Both works build upon existing recombination-mediated cassette exchange (RMCE) technology to insert a DNA construct at a precise genomic location. This approach uses φC31 integrase to insert cassettes flanked by attB sites at attP sites in the genome. One of the biggest problems with using RMCE to generate cell lines with a particular substitution has been that in addition to targeted integration of the desired cassette, off-target insertions also occur. These off-target insertions, in which the whole vector integrates randomly into the genome independently of φC31 and its target sites, occur with much greater frequency than targeted integration. Such random incorporation of plasmids into the genome seems to be a problem for cell lines but not for transgenic flies. These off-target insertions often occur in tandem, such that many copies of the vector are incorporated.
This is problematic because resulting expression of the transgene is unpredictable and it makes it difficult to compare cell lines with variants of a transgene. Cherbas et al., and Manivannan et al., both use drug selection to eliminate cells with tandem insertions and enrich for those with only single, targeted insertions. Manivannan et al., did this by using embryos from Drosophila lines with known attB sites to create primary cell lines, while Cherbas et al., did so by creating attB sites in well-established Drosophila cell lines. Both approaches were successful, offering flexibility to those wishing to generate Drosophila cell lines with single, precise mutations.
Both labs used the same basic strategy used to generate these lines, which was to apply both selection for cells that successfully integrated the transgene and counter-selection against cells that took up the entire donor plasmid. First, cells are transfected with a donor plasmid containing a cassette with the gene of interest and the dihydrofolate reductase gene, which provides resistance against methotrexate. This plasmid also contains the thymidine kinase gene outside of the attB-flanked cassette, which makes cells sensitive to ganciclovir. Then, cells are treated with methotrexate to eliminate those that were not transfected successfully. Finally, cells are treated with ganciclovir to destroy cells containing plasmid backbone, leaving only cells that obtained a single copy of the transgene through cassette exchange. Without this dual selection, cells in which only RMCE occurred will be only a small fraction of the population.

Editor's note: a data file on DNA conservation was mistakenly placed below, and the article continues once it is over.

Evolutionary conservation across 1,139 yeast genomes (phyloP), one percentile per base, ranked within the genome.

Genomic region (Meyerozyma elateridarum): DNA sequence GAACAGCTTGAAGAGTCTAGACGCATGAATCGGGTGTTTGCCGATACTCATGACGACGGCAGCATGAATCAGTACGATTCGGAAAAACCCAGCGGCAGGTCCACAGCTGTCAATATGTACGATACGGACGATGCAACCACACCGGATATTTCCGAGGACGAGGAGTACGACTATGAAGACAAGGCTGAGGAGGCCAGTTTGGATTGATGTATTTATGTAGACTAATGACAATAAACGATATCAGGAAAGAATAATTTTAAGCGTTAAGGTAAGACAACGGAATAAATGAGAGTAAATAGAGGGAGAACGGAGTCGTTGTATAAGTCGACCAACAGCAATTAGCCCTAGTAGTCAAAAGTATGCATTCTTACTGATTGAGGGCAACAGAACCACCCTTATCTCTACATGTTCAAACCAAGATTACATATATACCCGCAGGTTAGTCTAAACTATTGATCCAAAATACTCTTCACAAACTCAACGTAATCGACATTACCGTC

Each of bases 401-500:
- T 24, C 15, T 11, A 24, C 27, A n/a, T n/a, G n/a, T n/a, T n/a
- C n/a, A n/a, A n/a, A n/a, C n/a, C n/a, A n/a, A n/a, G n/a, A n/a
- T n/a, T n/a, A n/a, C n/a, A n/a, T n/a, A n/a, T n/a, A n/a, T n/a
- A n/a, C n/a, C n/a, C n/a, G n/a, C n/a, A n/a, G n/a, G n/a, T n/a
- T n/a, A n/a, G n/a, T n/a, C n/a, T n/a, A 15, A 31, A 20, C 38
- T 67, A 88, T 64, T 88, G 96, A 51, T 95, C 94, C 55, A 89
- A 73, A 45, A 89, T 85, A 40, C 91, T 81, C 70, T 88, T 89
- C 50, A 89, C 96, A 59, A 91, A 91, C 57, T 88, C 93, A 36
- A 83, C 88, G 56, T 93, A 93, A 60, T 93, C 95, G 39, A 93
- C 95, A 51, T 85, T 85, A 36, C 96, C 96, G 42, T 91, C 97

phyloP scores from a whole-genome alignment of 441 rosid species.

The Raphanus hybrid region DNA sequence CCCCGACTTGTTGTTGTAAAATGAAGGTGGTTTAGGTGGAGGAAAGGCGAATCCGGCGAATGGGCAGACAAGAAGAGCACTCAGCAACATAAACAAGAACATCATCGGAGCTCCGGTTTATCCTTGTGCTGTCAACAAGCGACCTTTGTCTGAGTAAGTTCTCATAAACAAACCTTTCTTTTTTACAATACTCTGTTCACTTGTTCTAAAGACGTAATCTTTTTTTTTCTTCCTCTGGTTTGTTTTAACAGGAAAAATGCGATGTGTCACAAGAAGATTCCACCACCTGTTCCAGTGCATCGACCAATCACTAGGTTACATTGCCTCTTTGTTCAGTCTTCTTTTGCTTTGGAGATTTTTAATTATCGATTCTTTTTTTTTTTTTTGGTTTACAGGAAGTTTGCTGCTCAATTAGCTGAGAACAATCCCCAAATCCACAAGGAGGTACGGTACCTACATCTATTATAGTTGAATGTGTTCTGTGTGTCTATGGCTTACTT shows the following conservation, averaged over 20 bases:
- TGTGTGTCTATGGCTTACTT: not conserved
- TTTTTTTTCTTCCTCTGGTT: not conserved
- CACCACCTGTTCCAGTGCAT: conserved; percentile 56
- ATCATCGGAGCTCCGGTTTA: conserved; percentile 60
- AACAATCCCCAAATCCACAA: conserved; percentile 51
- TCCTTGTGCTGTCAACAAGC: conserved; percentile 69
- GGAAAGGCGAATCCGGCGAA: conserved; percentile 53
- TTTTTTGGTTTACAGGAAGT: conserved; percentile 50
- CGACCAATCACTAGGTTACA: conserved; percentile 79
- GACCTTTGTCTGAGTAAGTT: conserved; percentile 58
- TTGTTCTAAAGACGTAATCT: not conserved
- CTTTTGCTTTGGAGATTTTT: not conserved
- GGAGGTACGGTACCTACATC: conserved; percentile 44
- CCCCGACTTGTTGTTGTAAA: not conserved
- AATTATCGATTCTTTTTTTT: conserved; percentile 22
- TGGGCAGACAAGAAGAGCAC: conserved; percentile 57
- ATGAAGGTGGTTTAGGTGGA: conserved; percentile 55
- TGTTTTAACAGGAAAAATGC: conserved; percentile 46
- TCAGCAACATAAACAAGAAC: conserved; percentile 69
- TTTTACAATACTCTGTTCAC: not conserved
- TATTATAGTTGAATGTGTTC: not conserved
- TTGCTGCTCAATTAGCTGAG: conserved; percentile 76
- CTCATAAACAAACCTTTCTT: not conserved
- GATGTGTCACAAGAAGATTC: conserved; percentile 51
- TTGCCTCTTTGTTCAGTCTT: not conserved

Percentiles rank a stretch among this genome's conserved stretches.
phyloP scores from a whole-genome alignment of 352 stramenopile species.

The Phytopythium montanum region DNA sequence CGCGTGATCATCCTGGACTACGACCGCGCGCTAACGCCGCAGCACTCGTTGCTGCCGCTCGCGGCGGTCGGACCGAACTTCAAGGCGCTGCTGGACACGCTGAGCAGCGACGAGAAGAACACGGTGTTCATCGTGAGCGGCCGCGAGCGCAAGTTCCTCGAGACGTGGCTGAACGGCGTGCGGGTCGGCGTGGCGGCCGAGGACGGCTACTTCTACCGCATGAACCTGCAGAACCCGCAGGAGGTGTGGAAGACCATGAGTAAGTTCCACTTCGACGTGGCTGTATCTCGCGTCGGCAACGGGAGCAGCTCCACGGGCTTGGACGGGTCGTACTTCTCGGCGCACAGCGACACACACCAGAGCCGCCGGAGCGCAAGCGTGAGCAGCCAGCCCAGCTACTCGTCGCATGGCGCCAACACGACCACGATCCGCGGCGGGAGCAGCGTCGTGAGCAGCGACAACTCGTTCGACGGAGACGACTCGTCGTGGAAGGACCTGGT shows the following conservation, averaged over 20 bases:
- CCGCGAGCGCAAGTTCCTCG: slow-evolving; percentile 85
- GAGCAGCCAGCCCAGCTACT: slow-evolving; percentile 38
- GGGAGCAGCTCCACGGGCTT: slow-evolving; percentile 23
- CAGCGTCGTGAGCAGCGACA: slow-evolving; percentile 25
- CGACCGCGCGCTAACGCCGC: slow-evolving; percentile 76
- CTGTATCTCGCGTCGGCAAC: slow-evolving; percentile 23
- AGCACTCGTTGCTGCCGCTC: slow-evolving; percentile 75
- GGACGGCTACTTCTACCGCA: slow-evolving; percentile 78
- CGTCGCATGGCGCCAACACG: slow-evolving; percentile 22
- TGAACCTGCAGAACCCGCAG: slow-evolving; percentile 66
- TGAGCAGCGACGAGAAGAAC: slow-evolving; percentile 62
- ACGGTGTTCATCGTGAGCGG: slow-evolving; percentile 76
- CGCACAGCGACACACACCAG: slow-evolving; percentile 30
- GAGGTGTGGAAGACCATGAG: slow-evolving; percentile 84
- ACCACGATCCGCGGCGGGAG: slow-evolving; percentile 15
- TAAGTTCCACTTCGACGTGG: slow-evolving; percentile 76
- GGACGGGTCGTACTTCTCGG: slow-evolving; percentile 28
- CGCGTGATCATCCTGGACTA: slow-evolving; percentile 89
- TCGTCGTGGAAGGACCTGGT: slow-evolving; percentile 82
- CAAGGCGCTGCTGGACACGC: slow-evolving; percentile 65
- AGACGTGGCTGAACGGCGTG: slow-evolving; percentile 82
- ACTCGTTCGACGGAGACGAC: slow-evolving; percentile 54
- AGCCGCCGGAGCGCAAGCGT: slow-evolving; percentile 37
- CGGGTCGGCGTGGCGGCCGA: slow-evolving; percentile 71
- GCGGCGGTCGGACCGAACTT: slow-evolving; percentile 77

The approaches differed in the promoters used to drive gene expression. Manivannan et al., made use of the Gal4/UAS system, while Cherbas et al., used the Act5c promoter, which is strong but doesn’t provide amplification. Manivannan et al., report 6 weeks to generate a pure line of cells, while Cherbas et al., were not able to produce pure lines with drug selection alone. Instead, they had to create clones and check for pure populations by PCR. However, Cherbas et al., note that their approach leaves the Gal4/UAS system open for other uses, which could be crucial depending upon the experiment one wishes to perform.
Manivannan et al., note that this improved RMCE approach has advantages over Cas9 modification because cells with undesired modification can be selected against and because RMCE is less limited by donor sequence length. They suggest that using Cas9 to introduce attP sites and subsequently performing RMCE could be particularly powerful and lead to even greater advances in studies using Drosophila cell culture.
An earlier version of this article indicated that off-target insertions in cell lines occur primarily at attP pseudosites as opposed to randomly throughout the genome.
Lucy Cherbas, Jennifer Hackney, Lei Gong, Claire Salzer, Eric Mauser, Dayu Zhang, and Peter Cherbas, Tools for Targeted Genome Engineering of Established Drosophila Cell Lines Genetics 115.181610; Early online October 8, 2015, doi:10.1534/genetics.115.181610
Sathiya N. Manivannan, Thomas L. Jacobsen, Peter Lyon, Bhavani Selvaraj, Peter Halpin, and Amanda Simcox, Targeted Integration of Single-Copy Transgenes in Drosophila melanogaster Tissue-Culture Cells Using Recombination Mediated Cassette Exchange. Genetics 115.181230; Early online October 23, 2015, doi:10.1534/genetics.115.181230